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Thread: Germans and French Using Crisis to Push Arms Sales on Greece?

  1. #16
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    Default Re: Germans and French Using Crisis to Push Arms Sales on Greece?

    Max Keiser mentioned the Greek arms sales over the last week or so. Will root it out!
    "There are two ways to conquer and enslave a nation. One is by sword. The other is by debt." -- John Adams

  2. #17
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    Default Re: Germans and French Using Crisis to Push Arms Sales on Greece?

    Associated Press says they have sight of further EU/IMF austerity measures to be imposed on Greece at tomorrow's Eurogroup meeting. One of the demands, according to AP, is a further reduction of the military budget by 300 million. They have already agreed to a 400 million cut. Combined, this would about half our previous "defence" budget. I can't believe that the death merchants are just going to give up on such a willing partner as Greece always seemed to be. Mind you, the willingness was always directly related to the size of the bribe. After all, a submarine or 2 should be worth a hefty envelope under the table.

  3. #18
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    Default Re: Germans and French Using Crisis to Push Arms Sales on Greece?

    The Greeks "paid double" for German submarines with a couple of noughts tagged on to the end of every purchase and skimmed off by various Greek elites and German suppliers.

    Between 2002-04, Ferrostaal paid 7.5m euros to PDM and Zelan. No activity of any substance can be traced to this Cypriot-based duo, and all the record of directors have vapourised. But their job was to ‘facilitate contract awards’ by Greek ministries. ‘The complete lack of any documentation supporting performance by these companies raises serious concerns’, says a confidential German report. In 2004, Dusseldorf prosecutors fingered Sotiris Emmanouil, the head of Hellenic Shipyards, as the recipient of illegal bribes running into millions of euros by yet another intermediary – HDW – and a later report showed he had indeed received 2.2 million euros via an affiliate in October of that year. Again, no evidence of services supplied exists. In July 2007, 11 million euros were handed to shady ‘facilitators’ Dolmarton. No back-up of tasks performed.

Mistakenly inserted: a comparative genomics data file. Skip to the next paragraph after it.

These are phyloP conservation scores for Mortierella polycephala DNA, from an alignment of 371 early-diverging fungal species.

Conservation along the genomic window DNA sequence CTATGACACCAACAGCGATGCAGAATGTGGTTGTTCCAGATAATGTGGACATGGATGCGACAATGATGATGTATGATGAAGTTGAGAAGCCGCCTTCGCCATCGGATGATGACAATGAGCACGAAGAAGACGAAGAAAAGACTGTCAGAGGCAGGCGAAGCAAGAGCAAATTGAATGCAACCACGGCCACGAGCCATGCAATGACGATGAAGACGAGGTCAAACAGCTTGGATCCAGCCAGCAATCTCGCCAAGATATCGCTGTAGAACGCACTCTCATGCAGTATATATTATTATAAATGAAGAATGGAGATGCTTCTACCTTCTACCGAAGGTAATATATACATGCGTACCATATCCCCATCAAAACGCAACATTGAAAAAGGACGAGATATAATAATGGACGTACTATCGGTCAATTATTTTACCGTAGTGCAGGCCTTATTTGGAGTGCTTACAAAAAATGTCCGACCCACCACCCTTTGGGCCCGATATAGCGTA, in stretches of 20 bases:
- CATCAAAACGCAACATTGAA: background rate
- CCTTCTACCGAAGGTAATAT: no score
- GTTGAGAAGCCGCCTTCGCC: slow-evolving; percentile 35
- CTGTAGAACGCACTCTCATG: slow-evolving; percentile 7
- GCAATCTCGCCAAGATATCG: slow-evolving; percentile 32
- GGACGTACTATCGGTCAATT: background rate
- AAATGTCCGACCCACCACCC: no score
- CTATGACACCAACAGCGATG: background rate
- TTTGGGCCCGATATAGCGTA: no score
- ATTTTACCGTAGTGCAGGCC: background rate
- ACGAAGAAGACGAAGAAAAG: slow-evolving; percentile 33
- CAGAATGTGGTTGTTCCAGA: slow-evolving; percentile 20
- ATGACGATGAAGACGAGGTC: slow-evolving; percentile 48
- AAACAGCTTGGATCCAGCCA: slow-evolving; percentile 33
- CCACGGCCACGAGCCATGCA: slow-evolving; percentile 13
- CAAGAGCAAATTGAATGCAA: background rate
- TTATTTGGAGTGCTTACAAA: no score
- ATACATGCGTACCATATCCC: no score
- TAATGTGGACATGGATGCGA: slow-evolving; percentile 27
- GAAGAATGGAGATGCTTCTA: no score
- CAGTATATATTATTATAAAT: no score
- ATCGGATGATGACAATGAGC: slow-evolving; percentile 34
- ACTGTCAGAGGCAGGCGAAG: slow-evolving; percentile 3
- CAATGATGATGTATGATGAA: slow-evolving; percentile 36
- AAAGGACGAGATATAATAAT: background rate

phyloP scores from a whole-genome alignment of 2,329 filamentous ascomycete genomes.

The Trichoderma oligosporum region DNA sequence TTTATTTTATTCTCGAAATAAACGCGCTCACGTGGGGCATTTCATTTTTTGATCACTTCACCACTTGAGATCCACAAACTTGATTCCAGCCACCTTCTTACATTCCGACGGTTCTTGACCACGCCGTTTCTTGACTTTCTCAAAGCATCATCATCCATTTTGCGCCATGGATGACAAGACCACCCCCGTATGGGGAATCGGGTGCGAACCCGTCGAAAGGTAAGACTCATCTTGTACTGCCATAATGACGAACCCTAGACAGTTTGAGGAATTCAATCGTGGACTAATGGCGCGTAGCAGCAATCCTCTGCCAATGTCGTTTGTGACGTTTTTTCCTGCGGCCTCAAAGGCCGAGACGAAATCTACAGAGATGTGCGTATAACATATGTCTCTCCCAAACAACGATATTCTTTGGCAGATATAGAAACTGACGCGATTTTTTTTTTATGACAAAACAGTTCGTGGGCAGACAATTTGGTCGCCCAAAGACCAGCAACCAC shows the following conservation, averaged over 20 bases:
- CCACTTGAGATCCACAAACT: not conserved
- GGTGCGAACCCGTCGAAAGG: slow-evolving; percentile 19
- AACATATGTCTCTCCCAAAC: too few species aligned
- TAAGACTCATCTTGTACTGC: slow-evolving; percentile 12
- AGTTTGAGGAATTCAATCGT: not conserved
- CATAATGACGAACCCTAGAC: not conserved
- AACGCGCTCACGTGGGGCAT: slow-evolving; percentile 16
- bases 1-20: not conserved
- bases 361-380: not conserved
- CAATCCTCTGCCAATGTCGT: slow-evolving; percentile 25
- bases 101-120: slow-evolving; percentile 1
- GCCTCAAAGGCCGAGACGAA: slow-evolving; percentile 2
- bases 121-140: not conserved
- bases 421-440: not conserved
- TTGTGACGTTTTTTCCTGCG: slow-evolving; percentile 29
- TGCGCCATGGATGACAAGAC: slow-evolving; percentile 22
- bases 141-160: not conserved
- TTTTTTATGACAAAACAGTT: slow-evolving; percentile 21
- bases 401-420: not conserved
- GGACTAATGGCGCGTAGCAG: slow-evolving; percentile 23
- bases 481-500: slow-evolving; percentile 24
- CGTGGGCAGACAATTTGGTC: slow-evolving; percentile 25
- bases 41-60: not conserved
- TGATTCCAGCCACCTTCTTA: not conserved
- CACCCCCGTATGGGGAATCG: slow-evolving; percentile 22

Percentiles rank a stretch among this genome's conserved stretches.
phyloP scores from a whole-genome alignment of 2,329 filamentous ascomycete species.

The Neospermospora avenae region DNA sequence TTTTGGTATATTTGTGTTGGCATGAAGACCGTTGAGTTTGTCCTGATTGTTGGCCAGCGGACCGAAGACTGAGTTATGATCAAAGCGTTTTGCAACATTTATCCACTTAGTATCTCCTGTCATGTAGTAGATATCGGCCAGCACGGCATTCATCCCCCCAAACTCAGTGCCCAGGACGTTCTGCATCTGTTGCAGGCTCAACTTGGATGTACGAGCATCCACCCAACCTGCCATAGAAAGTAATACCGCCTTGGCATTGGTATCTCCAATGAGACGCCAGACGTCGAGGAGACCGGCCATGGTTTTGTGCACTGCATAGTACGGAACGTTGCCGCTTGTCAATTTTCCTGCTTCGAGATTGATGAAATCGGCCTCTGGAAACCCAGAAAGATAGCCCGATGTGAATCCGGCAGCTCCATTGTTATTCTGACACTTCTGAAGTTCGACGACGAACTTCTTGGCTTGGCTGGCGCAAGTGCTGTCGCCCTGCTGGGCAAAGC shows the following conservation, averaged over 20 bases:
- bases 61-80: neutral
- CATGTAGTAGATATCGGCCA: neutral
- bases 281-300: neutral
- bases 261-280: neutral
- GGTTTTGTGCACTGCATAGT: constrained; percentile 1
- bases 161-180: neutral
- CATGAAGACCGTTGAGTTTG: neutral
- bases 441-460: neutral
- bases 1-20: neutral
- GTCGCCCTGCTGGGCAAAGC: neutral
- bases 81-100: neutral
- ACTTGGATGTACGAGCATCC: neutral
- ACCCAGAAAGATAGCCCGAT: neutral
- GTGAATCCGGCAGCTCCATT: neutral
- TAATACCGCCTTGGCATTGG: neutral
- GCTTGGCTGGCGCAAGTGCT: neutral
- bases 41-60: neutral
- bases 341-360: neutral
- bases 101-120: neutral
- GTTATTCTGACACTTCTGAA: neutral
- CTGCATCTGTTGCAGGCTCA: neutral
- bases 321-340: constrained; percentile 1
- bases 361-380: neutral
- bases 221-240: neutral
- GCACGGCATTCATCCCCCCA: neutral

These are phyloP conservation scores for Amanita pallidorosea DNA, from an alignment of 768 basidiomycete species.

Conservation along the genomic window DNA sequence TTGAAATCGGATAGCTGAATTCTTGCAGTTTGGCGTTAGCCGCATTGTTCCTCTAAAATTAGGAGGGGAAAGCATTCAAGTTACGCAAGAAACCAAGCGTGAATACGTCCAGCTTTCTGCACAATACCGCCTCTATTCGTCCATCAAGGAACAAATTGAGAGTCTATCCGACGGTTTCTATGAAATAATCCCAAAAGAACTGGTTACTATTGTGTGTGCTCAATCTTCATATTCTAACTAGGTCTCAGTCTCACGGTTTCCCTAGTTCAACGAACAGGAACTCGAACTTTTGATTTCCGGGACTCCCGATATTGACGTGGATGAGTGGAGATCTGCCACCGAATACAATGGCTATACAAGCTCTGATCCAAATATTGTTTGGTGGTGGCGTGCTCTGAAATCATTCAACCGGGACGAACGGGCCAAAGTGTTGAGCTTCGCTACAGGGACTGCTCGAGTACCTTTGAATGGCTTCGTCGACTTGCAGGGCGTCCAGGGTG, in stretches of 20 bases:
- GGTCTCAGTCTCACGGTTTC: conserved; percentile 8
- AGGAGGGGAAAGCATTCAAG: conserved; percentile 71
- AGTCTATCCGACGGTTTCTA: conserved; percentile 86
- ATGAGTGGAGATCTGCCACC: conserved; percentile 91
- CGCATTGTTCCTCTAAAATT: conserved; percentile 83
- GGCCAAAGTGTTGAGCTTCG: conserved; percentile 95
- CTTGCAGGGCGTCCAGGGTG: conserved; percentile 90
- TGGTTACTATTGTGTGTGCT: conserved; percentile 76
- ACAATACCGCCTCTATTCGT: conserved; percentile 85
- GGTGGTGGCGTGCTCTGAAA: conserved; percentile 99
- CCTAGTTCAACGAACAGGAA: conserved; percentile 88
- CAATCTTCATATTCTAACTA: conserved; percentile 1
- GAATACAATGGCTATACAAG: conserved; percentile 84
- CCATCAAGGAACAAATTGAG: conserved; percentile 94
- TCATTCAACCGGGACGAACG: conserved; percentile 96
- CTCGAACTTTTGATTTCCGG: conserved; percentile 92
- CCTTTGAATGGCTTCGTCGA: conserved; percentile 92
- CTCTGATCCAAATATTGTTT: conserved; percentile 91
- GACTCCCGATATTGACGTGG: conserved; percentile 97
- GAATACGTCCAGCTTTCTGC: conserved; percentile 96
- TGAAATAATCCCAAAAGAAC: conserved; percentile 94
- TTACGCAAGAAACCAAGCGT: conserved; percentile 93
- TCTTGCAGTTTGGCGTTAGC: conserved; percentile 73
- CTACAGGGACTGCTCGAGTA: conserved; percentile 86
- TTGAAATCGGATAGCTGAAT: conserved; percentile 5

But when it comes to the Greek government’s purchase of four 214 Class submarines from Germany after 2000, you have to see the amounts syphoned off to believe them. Says the legal investigation referred to earlier:

    ‘The Project Archimedes [submarine supply] contract was signed in 2000. It was in the volume of 1.14bn euros…..the [German supplier] consortium incurred additional offset obligations of 1.53 billion euros.’

    So the price to the Greek taxpayer doubled….entirely due to corrupt payments made to the Greek governing elite.

    A fourth submarine supply contract was signed May 2002. The audit investigation quoted above states that it ‘had a volume of approximately 464.9m euros….and offset obligations of 563 million…’

    Again, backhanders doubled the price. And, say several Greek sources, even the ‘real’ price had been stuffed with additional items that represented profiteering by Ferrostaal and its associates.
    Read the whole lot. Very interesting

    http://hat4uk.wordpress.com/2012/03/...o-sink-greece/

  4. #19
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    Default Re: Germans and French Using Crisis to Push Arms Sales on Greece?

    The Greek politicians were bought, but it was the arms manufacturers/dealers who really milked it.

    PASOK up to the eyeballs in it.

    The fate of semi-colonial countries, to be ruled by a corrupt intermediary class of self-seeking sell-outs ?

    http://www.politicalworld.org/showpo...postcount=1181

    http://www.ekathimerini.com/4dcgi/_w...02/2012_426831
    Last edited by C. Flower; 12-03-2012 at 07:13 PM.

  5. #20
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    Default Re: Germans and French Using Crisis to Push Arms Sales on Greece?

    One major factor is that France and Germany's arms industries have greatly profited from this profligate military spending, leading their governments to put pressure on Greece not to cancel lucrative arms deals. In the five years up to 2010, Greece purchased more of Germany's arms exports than any other country, buying 15% of its weapons. Over the same period, Greece was the third-largest customer for France's military exports and its top buyer in Europe. Significantly, when the first bail-out package was being negotiated in 2010, Greece spent 7.1bn euros (£5.9bn) on its military, up from 6.24bn euros in 2007. A total of £1bn was spent on French and German weapons, plunging the country even further into debt in the same year that social spending was cut by 1.8bn euros. It has claimed by some that this was no coincidence, and that the EU bail-out was explicitly tied to burgeoning arms deals. In particular, there is alleged to have been concerted pressure from France to buy several stealth frigates. Meanwhile Germany sold 223 howitzers and completed a controversial deal on faulty submarines, leading to an investigation into accusations of bribes being given to Greek officials.
    http://www.guardian.co.uk/commentisf...itary-spending

  6. #21
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    Default Re: Germans and French Using Crisis to Push Arms Sales on Greece?

    Portugal is Germany’s second largest arms purchaser.

    http://www.creditwritedowns.com/2012...-weaponry.html

  7. #22
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    Default Re: Germans and French Using Crisis to Push Arms Sales on Greece?

    What on earth does Portugal need a huge army for??

  8. #23
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    Default Re: Germans and French Using Crisis to Push Arms Sales on Greece?

    Castilians with long memories

  9. #24
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    Default Re: Germans and French Using Crisis to Push Arms Sales on Greece?